A method and apparatus for a cache tag controller with high throughput and low latency is disclosed. In the following description for purposes of explanation, specific memories, organizations, and architectures, etc. are set forth in order to provide a thorough understanding of the present invention. However, it will be apparent to one skilled in the art that the present invention may be practiced without these specific details. In other instances, well known circuits are shown in block diagram form in order not to obscure the present invention unnecessarily.
FIG. 3 is a simplified functional block diagram of the cache tag controller 30 of one embodiment. As shown in FIG. 3, tag RAM 320 is coupled to address register 310, write register 340 and read register 350. Address register 310 receives an address to be modified from system bus 300 through a multiplexor 305. The update mechanism of the controller 30 comprises update 1 330, stage register 331, and update 2 335, which are coupled between read register 350 and write register 340. A holding register 315 is also operationally coupled between address register 310 and stage register 331. A compare circuit 317 is coupled between stage register 331 and system bus 300. A holding register 315 is coupled between the address register 310 and the stage register 331. Holding register 315 transfers data to the stage register 331 through data path 316.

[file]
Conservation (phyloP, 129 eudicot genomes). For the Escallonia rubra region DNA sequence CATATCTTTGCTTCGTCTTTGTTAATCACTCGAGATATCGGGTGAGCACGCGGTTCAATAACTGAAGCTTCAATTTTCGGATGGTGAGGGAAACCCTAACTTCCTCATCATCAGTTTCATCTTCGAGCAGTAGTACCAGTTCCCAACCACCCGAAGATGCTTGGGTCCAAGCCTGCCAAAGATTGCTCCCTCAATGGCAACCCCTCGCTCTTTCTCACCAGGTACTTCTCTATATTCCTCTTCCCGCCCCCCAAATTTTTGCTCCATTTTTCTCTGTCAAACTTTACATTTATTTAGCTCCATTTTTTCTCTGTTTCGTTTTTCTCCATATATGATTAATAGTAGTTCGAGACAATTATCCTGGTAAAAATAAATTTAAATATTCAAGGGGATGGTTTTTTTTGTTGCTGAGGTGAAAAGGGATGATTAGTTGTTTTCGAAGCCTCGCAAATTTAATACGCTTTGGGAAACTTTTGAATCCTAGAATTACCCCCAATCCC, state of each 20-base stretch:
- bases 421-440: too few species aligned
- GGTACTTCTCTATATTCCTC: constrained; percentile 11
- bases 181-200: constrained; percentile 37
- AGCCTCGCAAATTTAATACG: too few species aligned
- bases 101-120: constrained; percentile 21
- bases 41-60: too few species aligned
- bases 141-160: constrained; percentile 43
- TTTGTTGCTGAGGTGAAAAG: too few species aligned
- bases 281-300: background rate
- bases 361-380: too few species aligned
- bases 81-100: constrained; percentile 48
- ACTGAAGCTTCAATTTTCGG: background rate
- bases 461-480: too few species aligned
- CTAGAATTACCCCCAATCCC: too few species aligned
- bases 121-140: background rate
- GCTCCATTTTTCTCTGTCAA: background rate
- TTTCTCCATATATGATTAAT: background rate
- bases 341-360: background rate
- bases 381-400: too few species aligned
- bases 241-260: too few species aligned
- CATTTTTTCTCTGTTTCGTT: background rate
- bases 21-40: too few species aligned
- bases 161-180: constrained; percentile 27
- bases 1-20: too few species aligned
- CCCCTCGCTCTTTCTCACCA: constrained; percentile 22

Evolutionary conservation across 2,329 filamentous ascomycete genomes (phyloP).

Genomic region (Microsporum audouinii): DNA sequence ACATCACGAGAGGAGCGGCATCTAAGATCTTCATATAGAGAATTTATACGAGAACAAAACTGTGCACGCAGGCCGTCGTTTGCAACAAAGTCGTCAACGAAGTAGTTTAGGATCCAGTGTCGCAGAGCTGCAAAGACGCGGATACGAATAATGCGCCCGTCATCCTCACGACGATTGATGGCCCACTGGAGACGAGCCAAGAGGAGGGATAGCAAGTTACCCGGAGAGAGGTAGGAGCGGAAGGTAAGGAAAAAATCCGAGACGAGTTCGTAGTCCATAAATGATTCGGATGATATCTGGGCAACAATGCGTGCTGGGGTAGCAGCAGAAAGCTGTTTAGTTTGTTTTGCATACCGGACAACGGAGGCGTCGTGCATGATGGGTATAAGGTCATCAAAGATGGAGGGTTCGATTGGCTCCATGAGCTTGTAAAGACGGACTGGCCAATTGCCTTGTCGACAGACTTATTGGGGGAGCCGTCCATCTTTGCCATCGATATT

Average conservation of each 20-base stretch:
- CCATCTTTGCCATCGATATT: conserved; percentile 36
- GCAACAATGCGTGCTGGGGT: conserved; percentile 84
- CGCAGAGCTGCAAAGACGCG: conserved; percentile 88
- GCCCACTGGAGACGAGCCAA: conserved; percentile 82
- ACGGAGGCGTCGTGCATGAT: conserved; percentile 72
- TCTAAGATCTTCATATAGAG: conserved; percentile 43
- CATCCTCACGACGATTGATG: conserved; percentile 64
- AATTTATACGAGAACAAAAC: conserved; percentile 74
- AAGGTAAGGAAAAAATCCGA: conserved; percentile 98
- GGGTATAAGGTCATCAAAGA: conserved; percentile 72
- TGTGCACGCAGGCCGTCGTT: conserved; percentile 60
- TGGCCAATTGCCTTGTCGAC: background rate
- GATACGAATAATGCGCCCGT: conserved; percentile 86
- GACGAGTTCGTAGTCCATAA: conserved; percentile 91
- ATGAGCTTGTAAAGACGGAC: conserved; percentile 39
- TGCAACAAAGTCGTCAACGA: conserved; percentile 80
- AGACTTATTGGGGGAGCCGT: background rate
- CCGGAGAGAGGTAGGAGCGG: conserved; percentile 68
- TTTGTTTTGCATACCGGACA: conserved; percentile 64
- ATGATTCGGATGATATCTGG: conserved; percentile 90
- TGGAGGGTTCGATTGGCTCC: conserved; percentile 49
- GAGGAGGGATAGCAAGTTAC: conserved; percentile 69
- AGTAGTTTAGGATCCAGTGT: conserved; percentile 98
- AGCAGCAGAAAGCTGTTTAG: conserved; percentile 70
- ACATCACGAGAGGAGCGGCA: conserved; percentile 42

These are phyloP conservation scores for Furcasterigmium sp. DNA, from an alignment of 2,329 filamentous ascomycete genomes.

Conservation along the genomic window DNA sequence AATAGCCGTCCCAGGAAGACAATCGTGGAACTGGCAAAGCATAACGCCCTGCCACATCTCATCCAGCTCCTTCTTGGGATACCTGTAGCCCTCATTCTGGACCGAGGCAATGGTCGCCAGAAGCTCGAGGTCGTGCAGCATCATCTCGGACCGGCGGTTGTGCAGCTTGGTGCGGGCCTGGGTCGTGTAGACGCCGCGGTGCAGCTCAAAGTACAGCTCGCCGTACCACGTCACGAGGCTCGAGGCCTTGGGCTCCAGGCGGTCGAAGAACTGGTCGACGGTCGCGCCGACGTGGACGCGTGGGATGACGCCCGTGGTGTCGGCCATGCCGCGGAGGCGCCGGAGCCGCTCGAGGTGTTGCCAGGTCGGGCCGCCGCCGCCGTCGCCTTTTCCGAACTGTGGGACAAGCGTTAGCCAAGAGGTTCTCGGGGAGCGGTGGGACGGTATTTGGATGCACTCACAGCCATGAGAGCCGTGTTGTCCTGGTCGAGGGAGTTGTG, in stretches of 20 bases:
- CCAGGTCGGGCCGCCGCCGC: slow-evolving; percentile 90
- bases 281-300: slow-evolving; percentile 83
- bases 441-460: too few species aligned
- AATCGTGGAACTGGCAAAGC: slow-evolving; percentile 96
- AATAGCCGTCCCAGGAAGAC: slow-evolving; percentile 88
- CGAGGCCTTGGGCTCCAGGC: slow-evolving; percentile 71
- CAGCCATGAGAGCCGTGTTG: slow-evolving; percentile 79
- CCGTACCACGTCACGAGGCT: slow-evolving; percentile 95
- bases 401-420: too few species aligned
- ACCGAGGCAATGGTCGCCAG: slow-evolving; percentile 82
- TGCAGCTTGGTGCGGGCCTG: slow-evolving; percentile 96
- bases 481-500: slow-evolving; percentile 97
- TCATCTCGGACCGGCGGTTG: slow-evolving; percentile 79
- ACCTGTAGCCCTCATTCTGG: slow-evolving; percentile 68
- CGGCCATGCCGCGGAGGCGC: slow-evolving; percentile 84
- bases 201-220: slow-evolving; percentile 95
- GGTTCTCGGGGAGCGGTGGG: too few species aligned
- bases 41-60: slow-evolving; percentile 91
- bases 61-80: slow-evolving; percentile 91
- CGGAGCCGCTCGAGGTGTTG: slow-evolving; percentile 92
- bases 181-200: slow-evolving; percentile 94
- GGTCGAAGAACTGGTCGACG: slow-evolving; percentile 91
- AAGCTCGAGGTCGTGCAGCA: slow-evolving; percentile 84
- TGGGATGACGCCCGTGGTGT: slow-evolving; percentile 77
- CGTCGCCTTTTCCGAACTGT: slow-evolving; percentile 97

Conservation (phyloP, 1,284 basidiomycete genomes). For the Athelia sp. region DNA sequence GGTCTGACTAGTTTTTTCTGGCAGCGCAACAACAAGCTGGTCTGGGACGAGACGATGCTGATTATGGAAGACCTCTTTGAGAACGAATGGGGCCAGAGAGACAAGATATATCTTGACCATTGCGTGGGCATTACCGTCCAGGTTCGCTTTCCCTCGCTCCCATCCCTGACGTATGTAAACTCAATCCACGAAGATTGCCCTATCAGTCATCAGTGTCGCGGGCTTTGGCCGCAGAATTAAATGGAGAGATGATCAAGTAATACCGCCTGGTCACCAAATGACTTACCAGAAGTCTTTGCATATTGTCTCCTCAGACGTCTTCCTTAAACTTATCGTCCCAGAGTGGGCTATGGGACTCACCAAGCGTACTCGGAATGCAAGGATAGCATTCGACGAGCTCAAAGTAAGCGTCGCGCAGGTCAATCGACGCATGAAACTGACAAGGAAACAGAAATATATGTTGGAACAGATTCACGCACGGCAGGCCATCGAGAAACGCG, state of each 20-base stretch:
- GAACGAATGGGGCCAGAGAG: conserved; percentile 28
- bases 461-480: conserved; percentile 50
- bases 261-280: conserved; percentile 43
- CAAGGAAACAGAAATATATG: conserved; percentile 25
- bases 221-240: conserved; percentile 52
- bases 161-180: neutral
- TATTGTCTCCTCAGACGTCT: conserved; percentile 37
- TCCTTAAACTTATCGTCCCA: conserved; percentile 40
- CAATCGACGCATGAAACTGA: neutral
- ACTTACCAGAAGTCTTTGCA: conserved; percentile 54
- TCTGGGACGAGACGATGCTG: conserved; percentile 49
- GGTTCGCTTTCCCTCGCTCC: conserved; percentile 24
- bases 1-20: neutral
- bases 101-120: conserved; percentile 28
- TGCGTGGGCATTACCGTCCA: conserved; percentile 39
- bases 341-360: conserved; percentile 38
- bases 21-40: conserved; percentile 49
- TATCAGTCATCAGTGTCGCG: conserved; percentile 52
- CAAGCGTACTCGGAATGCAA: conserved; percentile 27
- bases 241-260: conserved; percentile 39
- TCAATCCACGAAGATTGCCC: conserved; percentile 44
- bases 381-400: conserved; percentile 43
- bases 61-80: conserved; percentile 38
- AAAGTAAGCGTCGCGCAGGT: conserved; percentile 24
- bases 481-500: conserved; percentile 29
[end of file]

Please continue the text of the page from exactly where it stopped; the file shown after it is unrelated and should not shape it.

With reference made to FIG. 3, the operation of the cache tag controller 30 will be described as follows. A modify operation for a cache tag from system bus 300 is received by address register 310 through multiplexor 305. The address from address register 310 will specify a location in tag RAM 320 to be read out to read register 350. The tag from read register 350 is then updated by update 1 circuit 330, which is a well-known technique in cache memory operations as will be appreciated by those skilled in the art. The updated tag is output to stage register 331 from update 1 330. A feedback path 332 is coupled to stage register 331 for delaying the information stored in the stage register 331 for one clock cycle. The use of this feedback path 332 will be further described with reference to FIGS. 4 and 4b. In the event that there is only one tag modify operation, the updated tag is written back to tag RAM 320 through write register 340 as specified by the tag address shown at address register 310. Note that update 2 335 does not act on the already updated tag in this single-modify situation. Similarly, a second cache tag modify transaction from system bus 300 may be received by address register 310 to read out a second tag from tag RAM 320 to be updated. After the update, the updated second tag is written back to tag RAM 320 through write register 340 to the address specified.